HealthCare Roundtable e-News – February 4, 2019

Democrats and GOP Members Respond to Trump Administration’s Proposal to Eliminate Drug Rebates

Last week, the Trump administration announced its long-awaited proposal to eliminate certain rebates drug makers pay insurance companies in Medicare. The administration’s proposal claims the action will lower drug prescription costs and that rebates would only be permitted if they were passed through directly to patients. With the new proposal, however, there is some ambiguity on the notion of rebates given to patients at the pharmacy counter in the context of the current rebate system. House Speaker Nancy Pelosi (D-Calif.) and other Democrats have criticized the plan, citing that the proposal itself does not do enough to force drug manufacturers to lower their list prices. “Experience tells us that merely trusting Big Pharma to lower its drug prices for consumers is not a solution, it’s a prescription for more of the same. Under the Trump Administration’s proposal, Big Pharma could see even bigger profits and even less restraint on what they charge seniors,” said Pelosi in a statement. (InsideHealthPolicy). Senate Finance Committee members also responded to the proposal; ranking Democrat Ron Wyden (Ore.) suggested Medicare should have more direct power to lower drug prices than the administration’s proposal provides, and that the decision should “fully account for the removal of rebates rather than pocket the difference as a windfall.” Committee Chairman Chuck Grassley (R-IA) voiced his support for the proposal, which is still being reviewed by his office. (InsideHealthPolicy).

Verma Addresses Hospital Pricing Lists at CMS Conference

Last Tuesday (Jan. 29) at the CMS Quality Conference, CMS Administrator Seema Verma addressed the final inpatient pay rule implementation allowing patients to compare prices between hospitals, a move which Verma calls “a marketing opportunity, not a competitive disadvantage,” for hospitals and a win for patients. (InsideHealthPolicy). The final rule relates to the fiscal year Inpatient Prospective Payment System  and requires hospitals to post standard charges online in a machine-readable format for consumers. Verma said the agency is exploring ways to apply its value-based payment models beyond Medicare and encourage more providers to buy into the programs. Not all organizations have been proponents of the rule, with many, including the American Hospital Association, expressing concerns that posting standard pricing information online could mislead patients by providing them with incomplete information. At the conference, Verma acknowledged that most online pricing lists would not include out-of-pocket costs, but that the lists themselves would be more beneficial to those who are not insured. (InsideHealthPolicy).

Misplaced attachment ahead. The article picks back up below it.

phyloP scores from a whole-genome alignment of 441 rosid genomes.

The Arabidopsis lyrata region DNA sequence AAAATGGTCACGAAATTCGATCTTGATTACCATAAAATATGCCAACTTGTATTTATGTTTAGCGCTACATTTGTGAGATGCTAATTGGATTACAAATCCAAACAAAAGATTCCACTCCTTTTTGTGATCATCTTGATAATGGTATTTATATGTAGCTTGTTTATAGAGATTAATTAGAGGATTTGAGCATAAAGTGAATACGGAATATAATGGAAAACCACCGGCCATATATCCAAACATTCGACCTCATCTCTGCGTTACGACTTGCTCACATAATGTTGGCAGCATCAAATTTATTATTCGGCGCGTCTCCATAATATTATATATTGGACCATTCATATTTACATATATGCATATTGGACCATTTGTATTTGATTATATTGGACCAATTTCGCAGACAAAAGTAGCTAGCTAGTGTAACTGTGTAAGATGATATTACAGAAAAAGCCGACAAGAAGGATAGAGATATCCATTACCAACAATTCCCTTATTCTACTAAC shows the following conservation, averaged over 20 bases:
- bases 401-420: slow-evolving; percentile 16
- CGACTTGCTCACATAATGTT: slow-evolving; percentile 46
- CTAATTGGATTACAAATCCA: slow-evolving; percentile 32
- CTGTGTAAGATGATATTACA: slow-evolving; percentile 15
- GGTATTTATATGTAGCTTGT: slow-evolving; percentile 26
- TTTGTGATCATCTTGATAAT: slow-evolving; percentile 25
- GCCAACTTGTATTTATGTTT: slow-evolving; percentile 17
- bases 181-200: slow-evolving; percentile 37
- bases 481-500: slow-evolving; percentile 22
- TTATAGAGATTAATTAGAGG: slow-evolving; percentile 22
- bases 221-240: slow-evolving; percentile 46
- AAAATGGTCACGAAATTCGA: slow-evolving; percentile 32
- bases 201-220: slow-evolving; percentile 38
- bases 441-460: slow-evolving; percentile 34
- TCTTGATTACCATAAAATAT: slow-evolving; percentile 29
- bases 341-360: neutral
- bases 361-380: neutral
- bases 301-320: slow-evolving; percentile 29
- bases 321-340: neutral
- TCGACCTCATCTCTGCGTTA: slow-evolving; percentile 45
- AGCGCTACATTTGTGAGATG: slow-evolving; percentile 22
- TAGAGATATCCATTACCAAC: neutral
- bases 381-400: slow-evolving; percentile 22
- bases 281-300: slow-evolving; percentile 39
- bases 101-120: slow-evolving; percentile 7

Trump to Address Drug Pricing Reform in State of the Union

President Trump will give his second State of the Union address this evening with expected topics ranging from the border wall to trade with China. There is speculation that in addition to these topics, Trump will also likely address his administration’s efforts on drug pricing reduction for prescription medications. Drug pricing reform has been a popular platform for both Republicans and Democrats, which is why many experts are predicting that this will be a popular speech topic. Trump will likely discuss his proposal to end drug rebates, an initiative announced earlier last week that has received support and some criticism on both sides of the isle. Other healthcare- and medical-related topics will likely be mentioned by the President during his address. Some news outlets have reported that the President might also shed some light on his plans to end HIV transmissions by 2030, as reported by Politico.

FDA Releases Draft Guidance to Promote Prescription Drug Competition

Last week, the Food and Drug Administration released a draft guidance for drug manufacturers in an effort to promote competition and patient access. FDA Commissioner Scott Gottlieb said the guidance will help disclose whether approved products are on the market, and will also help the FDA understand why generic companies never marketed a product after receiving agency approval.
The guidance also addresses improvements to the FDA’s “Orange Book,” the agency’s database of generic drug details, and calls for regular maintenance to the database so that manufacturers can see how many versions of one product are on the market. FDA also stated that the guidance will help advance the development of new analytical tools and in vitro tests that may provide additional tools to support the approval of complex generic drugs.
“Addressing the challenges related to complex generics, and promoting more generic competition to these medicines, is a key part of our Drug Competition Action Plan, and the agency’s efforts to promote patient access and more affordable medicines,” the agency stated in its release.